A couple weeks ago my mom brought home a shirt dress. It was very pretty – a light blue linen, button placket closure, a collar and fake slashed pockets at the front. Mom looked a little guilty when she was showing it to me, it was almost as if she was looking for justification. The dress indeed was very pretty. But as it turned out it was outrageously expensive! $200! Well, as far as I remember $180 on sale. I don’t know if it is me being able to sew or just being cheap, I thought it was too expensive. So I told her what I thought, but she really wanted it… It was exactly what she liked! What is a girl to do? Of course I told my mom she needs to return the dress and I will make her one instead (brownie points for being a good daughter 🙂 ).
I committed to making a dress very grudgingly I must say. I do have a lot of ideas and projects on the go and I do not like to be steered away from them. But… it’s my mom, how often do I make things for her?? Rarely is the right answer. Of course I didn’t pout for long and as soon as I stopped, I remembered that Blackbird fabrics carried an absolutely gorgeous linen selection! So off we went to the nearest computer to find the fabric for the next dress. My mom chose this beautiful blue linen with white pinstripe and we proceeded to place an order.
The next step was the muslin. I always prefer to make a muslin, especially if I am sewing for someone else. I don’t know their body and I can’t make an educated guess on how a pattern would look on them. I ended up making 2 muslins. The first one didn’t turn out. It was too tight and I chose a dress that had a button closure all the way down. Something was off. The sleeves didn’t seem right, the darts were in the wrong spot and the back didn’t look like it fit. So rather than making adjustments to the muslin I decided to start from scratch again. I used my tried and true Burda pattern that I modified to look like what my mom envisioned. I redrafted the sleeve to make it an actual sleeve. I made the front placket longer and added slash pockets at the front. I curved the placket at the front into a V-neck and shortened the collar. I modified the back darts into panels and added a back yoke. Whew… I think I listed everything! Oh! I added fake cuffs at the bottom of the sleeves. Now I think I’ve listed everything.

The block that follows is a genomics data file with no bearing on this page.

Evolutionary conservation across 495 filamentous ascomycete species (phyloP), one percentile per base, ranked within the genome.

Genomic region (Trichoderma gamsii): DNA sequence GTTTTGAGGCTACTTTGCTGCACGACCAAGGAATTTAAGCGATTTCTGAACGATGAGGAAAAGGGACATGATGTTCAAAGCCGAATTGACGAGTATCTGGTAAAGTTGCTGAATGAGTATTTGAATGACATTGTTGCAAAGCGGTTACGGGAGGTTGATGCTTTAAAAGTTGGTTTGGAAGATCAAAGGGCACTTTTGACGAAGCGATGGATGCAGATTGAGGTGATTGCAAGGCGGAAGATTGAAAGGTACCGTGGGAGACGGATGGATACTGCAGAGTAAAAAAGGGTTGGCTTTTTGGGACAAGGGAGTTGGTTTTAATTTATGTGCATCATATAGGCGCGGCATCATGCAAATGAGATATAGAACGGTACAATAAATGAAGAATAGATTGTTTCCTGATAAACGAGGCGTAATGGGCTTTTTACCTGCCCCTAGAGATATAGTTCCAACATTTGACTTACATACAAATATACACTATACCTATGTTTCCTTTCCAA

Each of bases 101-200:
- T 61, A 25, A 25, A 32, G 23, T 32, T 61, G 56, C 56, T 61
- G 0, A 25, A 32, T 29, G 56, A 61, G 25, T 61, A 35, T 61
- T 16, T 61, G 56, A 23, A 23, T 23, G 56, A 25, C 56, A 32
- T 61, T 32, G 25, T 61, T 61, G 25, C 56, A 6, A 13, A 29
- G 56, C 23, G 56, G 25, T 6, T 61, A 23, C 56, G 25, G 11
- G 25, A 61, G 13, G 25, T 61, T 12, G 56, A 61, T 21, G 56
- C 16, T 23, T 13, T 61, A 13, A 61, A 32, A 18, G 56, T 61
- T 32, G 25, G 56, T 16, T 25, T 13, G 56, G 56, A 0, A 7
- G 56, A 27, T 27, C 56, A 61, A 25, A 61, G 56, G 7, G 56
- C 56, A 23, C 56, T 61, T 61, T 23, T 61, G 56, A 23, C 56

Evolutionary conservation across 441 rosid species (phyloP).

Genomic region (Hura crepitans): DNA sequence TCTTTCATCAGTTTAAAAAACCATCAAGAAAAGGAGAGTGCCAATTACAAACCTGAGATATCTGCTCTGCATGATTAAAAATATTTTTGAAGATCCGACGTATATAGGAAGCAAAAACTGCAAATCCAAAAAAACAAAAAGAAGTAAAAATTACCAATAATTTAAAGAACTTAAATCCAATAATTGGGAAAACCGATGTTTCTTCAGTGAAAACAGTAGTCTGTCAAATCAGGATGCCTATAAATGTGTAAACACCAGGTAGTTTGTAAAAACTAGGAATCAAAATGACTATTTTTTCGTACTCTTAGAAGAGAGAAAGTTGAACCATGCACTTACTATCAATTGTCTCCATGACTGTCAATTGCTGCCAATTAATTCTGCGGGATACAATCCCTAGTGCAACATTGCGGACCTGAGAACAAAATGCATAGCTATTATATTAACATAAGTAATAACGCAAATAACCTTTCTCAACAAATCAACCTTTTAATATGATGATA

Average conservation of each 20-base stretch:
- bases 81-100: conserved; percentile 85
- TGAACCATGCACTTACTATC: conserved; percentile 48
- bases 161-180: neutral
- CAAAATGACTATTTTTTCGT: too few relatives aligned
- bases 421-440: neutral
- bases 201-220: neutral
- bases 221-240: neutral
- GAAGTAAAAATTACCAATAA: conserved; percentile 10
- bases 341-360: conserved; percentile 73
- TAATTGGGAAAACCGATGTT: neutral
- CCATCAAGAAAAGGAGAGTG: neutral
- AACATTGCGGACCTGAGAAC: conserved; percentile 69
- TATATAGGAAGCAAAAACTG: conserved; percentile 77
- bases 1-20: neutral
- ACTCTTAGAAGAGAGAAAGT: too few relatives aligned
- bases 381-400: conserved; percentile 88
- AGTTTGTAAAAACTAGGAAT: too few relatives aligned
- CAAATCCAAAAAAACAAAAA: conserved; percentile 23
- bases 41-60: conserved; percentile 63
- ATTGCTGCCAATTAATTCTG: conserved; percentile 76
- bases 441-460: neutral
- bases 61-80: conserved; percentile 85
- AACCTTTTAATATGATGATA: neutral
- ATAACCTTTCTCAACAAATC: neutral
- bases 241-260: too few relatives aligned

This was my first time working with placket closure and I have to say if you go slowly, it is not as hard as I thought it would be. I even managed to align the stripes! The slash pockets turned out to be the hardest. Only because I didn’t think through how they would look like when the placket on top of the pocket (mouthful?) is cut on bias. my lines on the plackets ended up pointing in different directions after my first attempt and I had to re-do them. Which was super scary since the pockets were already slashed and in place… But I managed!
Originally we thought of playing with the pinstripe in the fabric and cutting most of the details on bias, but in the end I decided against it. I thought it would make the dress look more costume-y and I was going for simple elegant. So in the end only the cuffs and the plackets on the pockets are cut on bias.
Even though the dress has a placket closure, I decided to add an invisible zipper in the side seam. My idea is that it would ease putting the dress on and taking it off. Even if my mom ends up not using it, it’s invisible, so there.
My mom was very happy with how the dress turned out! It is exactly what she wanted, it fits her just like she wants to and the pockets are real, which apparently was a concern with a store bought dress. I hope she gets a lot of compliments on it, because I truly think it really suits my mom and her style. In the end, I have a more or less basic sloper pattern I can use to make my mom more dresses. Another good part about this dress is that my mom bought enough fabric for me to make a similar dress… but those are stories for a different posts!